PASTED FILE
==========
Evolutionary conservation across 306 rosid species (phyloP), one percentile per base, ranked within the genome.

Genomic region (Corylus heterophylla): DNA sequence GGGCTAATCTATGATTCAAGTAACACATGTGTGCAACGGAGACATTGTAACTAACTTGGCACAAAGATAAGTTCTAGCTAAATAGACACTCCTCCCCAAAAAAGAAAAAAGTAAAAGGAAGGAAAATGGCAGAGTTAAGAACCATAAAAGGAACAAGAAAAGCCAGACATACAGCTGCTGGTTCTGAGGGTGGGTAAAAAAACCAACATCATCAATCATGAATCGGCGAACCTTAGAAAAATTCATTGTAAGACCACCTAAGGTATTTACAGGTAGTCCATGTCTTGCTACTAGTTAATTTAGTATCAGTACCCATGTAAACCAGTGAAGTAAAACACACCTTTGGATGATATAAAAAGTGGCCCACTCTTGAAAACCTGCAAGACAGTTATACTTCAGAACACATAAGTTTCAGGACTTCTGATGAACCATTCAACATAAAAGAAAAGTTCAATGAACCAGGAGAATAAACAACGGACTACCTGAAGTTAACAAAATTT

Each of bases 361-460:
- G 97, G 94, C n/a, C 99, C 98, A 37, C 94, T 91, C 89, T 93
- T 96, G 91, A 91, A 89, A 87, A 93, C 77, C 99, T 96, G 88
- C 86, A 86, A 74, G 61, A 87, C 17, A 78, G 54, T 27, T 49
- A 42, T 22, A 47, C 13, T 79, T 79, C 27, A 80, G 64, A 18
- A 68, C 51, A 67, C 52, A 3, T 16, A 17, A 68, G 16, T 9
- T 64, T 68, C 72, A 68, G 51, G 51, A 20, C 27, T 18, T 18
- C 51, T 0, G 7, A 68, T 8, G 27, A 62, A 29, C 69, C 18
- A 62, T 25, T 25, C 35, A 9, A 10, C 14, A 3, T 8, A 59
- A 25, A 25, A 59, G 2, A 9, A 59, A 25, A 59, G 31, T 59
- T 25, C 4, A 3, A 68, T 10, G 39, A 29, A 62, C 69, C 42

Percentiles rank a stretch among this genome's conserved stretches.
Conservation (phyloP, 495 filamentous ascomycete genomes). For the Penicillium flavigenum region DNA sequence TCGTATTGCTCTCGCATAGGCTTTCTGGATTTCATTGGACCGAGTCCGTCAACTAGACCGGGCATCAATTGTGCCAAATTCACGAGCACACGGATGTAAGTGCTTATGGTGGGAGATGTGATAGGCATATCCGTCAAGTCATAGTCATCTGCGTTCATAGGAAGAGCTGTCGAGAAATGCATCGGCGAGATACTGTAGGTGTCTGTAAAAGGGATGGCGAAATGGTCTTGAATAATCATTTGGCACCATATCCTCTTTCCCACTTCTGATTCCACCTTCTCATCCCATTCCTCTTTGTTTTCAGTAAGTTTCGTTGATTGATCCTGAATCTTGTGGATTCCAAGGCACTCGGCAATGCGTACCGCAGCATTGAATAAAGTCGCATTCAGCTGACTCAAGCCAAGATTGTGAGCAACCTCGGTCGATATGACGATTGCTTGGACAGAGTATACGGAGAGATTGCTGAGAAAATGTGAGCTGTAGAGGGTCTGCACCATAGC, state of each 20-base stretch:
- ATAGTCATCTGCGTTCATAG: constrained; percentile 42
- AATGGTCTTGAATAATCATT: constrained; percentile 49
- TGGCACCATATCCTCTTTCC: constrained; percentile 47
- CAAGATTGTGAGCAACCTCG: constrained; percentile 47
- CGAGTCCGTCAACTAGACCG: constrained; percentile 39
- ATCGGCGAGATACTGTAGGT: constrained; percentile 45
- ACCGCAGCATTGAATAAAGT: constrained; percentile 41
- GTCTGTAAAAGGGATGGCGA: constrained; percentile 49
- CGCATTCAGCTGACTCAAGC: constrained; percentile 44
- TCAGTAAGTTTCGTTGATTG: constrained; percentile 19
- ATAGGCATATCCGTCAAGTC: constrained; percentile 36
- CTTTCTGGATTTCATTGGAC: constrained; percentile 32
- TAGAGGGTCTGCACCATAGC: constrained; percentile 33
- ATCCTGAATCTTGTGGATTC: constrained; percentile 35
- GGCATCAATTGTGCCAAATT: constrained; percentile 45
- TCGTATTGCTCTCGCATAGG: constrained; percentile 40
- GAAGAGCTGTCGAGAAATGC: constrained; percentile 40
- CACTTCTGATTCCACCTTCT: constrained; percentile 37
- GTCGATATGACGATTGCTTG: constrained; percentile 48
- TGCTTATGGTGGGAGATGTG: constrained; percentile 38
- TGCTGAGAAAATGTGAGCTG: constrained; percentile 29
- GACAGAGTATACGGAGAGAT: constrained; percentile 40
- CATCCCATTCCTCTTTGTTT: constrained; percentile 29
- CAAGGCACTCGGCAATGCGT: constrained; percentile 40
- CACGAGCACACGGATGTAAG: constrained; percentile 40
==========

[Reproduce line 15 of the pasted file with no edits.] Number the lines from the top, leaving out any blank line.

Conservation (phyloP, 495 filamentous ascomycete genomes). For the Penicillium flavigenum region DNA sequence TCGTATTGCTCTCGCATAGGCTTTCTGGATTTCATTGGACCGAGTCCGTCAACTAGACCGGGCATCAATTGTGCCAAATTCACGAGCACACGGATGTAAGTGCTTATGGTGGGAGATGTGATAGGCATATCCGTCAAGTCATAGTCATCTGCGTTCATAGGAAGAGCTGTCGAGAAATGCATCGGCGAGATACTGTAGGTGTCTGTAAAAGGGATGGCGAAATGGTCTTGAATAATCATTTGGCACCATATCCTCTTTCCCACTTCTGATTCCACCTTCTCATCCCATTCCTCTTTGTTTTCAGTAAGTTTCGTTGATTGATCCTGAATCTTGTGGATTCCAAGGCACTCGGCAATGCGTACCGCAGCATTGAATAAAGTCGCATTCAGCTGACTCAAGCCAAGATTGTGAGCAACCTCGGTCGATATGACGATTGCTTGGACAGAGTATACGGAGAGATTGCTGAGAAAATGTGAGCTGTAGAGGGTCTGCACCATAGC, state of each 20-base stretch: